• Listen to music
  • Play music
  • Learn/practice a foreign language
  • Draw or doodle
  • Do mazes and other puzzles (sometimes I even like to draw my own mazes on graph paper)
  • Knit or crochet
  • Card games and board games
  • Clean
  • Cook
  • Stretch
  • Exercise
  • Walk
  • Dance
  • Bike
  • Play sportsball (my personal favorites are basketball, soccer, bocce ball, and good old fashioned catch)
  • You can probably also count more creative video games as simple living recreation tactics
A picnic blanket spread out on a lawn. Books, a melodica, a soccer ball, a tennis ball, and a jump rope rest upon the blanket.
For me, simple living recreation tactics often look something like this.
(Photo by Cam Coulter)

While many of these activities, at first, are not as shiny as consumptive leisure, I can recognize that these activities are the things that bring me true rest and deeper joy. These simple living recreation tactics are basically how I have fun and recreate myself to be a joyful, calm, and compassionate person. These activities may or may not push me to professional growth, but they do push me towards personal growth and towards rest and happiness.

I’ve learned that simple living recreation tactics are not optional. When I don’t do them, I become less happy, less present, less productive, and I use my time in less meaningful ways.

I’ve also learned that simple living recreation tactics are best if they’re analog. That is to say, I try to avoid screens if possible. Both work and leisure tend to involve staring at screens for protracted periods of time, so getting away from computers, phones, and televisions does me a lot of good.

For me, it’s a constant battle (1) to spend less time doing “Cam Things” and other self-imposed work, (2) to spend less time websurfing, and (3) to spend more time doing simple living recreation tactics. I recognize that there are many forces pushing me towards work and consumptive leisure (some of which are good and valid reasons; some of which are not), but I also know that I always feel happier and more rested when I leave ample time for these simple living recreation tactics.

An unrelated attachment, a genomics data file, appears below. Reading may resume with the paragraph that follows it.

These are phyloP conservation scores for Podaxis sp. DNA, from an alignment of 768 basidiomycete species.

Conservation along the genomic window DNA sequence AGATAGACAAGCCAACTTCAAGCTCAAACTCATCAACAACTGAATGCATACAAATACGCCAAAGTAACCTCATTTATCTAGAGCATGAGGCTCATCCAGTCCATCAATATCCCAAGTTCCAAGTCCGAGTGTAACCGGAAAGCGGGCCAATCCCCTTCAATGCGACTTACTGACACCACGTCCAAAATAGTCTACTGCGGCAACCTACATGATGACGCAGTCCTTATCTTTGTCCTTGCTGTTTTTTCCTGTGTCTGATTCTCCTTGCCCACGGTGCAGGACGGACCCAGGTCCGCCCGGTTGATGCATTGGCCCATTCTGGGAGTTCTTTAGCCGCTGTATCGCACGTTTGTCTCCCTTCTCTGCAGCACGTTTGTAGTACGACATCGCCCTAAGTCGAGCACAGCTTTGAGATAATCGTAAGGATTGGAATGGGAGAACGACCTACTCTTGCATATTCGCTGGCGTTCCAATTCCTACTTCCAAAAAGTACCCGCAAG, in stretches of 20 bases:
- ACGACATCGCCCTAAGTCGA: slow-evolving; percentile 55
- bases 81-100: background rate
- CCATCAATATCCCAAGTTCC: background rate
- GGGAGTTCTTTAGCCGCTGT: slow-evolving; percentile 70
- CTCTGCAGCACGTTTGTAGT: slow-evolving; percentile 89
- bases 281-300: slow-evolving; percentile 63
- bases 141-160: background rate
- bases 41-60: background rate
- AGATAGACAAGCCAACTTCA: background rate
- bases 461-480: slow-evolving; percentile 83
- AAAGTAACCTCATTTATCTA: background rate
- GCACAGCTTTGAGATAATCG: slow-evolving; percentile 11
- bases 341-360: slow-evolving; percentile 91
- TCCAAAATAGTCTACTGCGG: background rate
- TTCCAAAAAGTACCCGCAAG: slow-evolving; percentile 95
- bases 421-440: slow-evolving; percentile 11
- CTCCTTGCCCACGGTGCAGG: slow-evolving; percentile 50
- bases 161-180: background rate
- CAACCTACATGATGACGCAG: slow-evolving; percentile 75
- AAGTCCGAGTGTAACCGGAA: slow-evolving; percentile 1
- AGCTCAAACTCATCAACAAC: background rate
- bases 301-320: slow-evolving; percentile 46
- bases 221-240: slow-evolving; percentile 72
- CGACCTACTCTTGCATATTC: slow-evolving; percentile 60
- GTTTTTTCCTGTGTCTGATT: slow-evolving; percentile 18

If you’re looking to better balance work, leisure, and recreation or to live more simply, my recommendation is simple: spend more time doing simple living recreation tactics.

Did I leave off any of your favorite methods of recreation from my list? Shoot us a letter to the editor at <>.

Featured image by Alex Blăjan on Unsplash.

“Simple Living Recreation Tactics” by Cam Coulter is licensed under a Creative Commons Attribution-ShareAlike 4.0 International License.

About Cam Coulter

Cam Coulter is a writer and accessibility nerd, among other things. After their year in JVC, Cam spent two years as a live-in assistant at L'Arche Heartland and one year in China through the Maryknoll China Teachers Program. They currently work as a digital accessibility consultant, and they think incessantly about ethical technology, speculative fiction, and intentional community. Cam also blogs on their personal website, where you can find more information about them: